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The world ends with you

But pink flowers or no, Far Cry New Dawn is fun despite its familiarity. In fact, very often, that sense of familiarity gave exploration its own unique delight. So while it’s strange to have to uncover that fogged map all over again as if Hope County is uncharted territory, discovering a location I remembered from Far Cry 5 was kind of neat and cool. That sense of rediscovery rewards my appreciation for the virtual spaces of open worlds.

New Dawn gives you a lot of freedom in matters of exploration and progression. At first, the introduction of tiered outposts and minions feels like it’s designed to limit you and cordon off your ability to progress through the story. But because you can hoard loads of resources and invest them wherever you see fit, it feels more like each tier has an entrance fee defined by your weapons and perks, as opposed to the experience level gates maintained by Assassin’s Creed Odyssey.

Eventually you’ll feel pretty overpowered, not just because you’re decapitating people with projectile buzzsaws that ricochet off the walls, but thanks to various perks that ensure you’re some kind of ultra-powerful hybrid of MacGyver and Rambo. Cars will automatically repair themselves as you drive, enemy alarms can be set to explode, and a late game perk will even let you double jump, because, why not? None of these abilities keep you from being accosted by the usual shenanigans, but the shift is clearly from looking for trouble to finding the fun.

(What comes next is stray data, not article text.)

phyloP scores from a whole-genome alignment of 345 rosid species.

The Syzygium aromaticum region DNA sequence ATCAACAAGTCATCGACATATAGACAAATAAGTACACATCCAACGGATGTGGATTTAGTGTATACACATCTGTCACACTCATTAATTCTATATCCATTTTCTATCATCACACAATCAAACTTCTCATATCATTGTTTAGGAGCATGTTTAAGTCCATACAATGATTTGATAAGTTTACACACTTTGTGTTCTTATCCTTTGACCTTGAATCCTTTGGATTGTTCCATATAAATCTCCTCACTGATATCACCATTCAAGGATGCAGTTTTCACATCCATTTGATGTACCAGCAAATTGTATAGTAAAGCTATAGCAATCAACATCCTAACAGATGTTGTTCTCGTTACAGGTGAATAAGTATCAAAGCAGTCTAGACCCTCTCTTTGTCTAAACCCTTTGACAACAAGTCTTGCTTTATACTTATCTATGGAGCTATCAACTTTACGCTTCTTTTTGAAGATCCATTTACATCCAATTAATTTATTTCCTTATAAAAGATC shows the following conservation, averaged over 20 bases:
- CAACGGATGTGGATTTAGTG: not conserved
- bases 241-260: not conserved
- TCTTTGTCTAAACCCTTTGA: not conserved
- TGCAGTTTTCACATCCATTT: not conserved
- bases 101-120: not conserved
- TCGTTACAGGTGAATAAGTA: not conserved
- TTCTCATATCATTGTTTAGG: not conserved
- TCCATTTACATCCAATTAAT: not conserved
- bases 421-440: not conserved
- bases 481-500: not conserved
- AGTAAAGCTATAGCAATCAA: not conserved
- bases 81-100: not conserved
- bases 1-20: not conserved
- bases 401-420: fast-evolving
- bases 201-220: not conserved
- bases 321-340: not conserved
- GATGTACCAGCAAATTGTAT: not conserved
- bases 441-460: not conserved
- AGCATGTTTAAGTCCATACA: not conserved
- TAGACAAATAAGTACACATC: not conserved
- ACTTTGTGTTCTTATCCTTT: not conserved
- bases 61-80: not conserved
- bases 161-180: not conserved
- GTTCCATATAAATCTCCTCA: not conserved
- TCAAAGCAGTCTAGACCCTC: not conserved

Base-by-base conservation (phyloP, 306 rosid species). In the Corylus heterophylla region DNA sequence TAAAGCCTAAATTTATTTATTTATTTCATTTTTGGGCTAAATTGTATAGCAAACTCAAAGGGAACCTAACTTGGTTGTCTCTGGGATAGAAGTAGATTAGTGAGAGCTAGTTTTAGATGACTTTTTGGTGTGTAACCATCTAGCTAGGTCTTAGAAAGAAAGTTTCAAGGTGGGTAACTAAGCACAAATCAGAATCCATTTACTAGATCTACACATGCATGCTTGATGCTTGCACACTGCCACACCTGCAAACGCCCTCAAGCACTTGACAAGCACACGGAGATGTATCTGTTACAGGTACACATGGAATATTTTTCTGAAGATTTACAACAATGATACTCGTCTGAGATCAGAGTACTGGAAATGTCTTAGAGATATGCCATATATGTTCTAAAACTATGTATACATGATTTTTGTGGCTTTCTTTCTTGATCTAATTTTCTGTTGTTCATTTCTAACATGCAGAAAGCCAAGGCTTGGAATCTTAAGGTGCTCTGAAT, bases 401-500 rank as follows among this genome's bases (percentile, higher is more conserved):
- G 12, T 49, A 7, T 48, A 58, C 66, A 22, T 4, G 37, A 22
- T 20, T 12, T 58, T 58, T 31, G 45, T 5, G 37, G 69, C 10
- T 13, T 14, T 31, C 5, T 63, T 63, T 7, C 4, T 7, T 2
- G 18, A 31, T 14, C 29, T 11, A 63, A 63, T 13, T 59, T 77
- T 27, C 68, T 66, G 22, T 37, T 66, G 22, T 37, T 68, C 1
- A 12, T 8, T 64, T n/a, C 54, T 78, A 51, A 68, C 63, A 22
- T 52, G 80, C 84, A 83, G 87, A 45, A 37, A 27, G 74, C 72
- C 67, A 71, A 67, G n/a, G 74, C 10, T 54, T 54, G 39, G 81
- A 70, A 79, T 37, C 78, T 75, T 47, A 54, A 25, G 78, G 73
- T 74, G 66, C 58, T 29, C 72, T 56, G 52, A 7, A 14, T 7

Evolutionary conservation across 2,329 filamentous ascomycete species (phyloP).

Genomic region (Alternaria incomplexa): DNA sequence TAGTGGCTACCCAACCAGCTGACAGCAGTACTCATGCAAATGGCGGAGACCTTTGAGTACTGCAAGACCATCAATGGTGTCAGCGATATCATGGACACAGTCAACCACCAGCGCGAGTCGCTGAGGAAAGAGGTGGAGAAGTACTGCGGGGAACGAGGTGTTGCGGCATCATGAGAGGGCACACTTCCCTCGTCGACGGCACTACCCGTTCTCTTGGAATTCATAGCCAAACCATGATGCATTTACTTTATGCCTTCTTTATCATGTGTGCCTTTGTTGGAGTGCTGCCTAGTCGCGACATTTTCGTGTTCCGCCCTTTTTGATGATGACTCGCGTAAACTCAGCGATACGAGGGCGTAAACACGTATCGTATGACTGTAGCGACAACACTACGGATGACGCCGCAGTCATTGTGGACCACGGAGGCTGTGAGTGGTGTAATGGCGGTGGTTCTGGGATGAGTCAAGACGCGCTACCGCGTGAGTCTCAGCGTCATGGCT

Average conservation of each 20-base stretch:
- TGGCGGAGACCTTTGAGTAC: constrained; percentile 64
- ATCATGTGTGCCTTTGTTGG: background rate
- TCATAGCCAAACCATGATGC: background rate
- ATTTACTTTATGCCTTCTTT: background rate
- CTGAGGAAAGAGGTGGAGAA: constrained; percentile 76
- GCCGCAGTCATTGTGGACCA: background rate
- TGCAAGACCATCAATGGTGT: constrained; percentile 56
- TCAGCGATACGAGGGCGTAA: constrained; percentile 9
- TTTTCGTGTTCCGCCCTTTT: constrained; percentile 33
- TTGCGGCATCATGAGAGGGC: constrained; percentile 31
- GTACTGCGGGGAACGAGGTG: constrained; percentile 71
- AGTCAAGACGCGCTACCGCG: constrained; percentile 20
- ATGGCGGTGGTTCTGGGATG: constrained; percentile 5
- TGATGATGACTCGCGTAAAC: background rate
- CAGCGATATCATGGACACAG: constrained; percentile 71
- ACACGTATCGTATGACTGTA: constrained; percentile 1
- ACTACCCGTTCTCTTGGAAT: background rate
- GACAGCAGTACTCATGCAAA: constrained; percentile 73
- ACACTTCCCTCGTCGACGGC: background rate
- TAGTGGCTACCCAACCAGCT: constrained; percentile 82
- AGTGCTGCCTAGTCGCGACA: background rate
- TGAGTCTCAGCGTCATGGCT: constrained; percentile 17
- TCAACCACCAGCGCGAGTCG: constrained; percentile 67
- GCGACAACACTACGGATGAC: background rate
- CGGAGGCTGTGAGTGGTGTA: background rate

The addition of maps located far from Hope County in the form of what’s called ‘Expeditions’ livens up the formula a bit. These missions task you with infiltrating hostile territories to make off with a package. A government plane wreck, a disused aircraft carrier, and a crashed space station comprise some of the diverse and interesting maps. Despite the overwhelming odds stacked against you, the mood is lightened by an easygoing and likable helicopter pilot named Roger Cadoret who flies you in and out.

The treasure hunts remain satisfying despite their low challenge, and you’ll feel compelled to clear every outpost despite the lack of depth. You can even reset each outpost you’ve cleared so that it gets retaken by more advanced soldiers, and take it back all over again for better rewards. I know I delayed the resolution of the game’s main story several times just to take each outpost to their highest difficulty tier. In a nutshell, New Dawn’s gameplay never disappoints.


Where’s the moral support?

Where New Dawn does disappoint is its continuation of Far Cry’s craven indifference towards story, character, and themes. It’s a problem that continues to haunt many of Ubisoft’s games – most notably those which fall under the Tom Clancy brand, like Ghost Recon: Wildlands and the recently launched The Division 2 – and it’s criminal that solid production values and fine-tuned gameplay systems continue to be undermined by shoddy writing.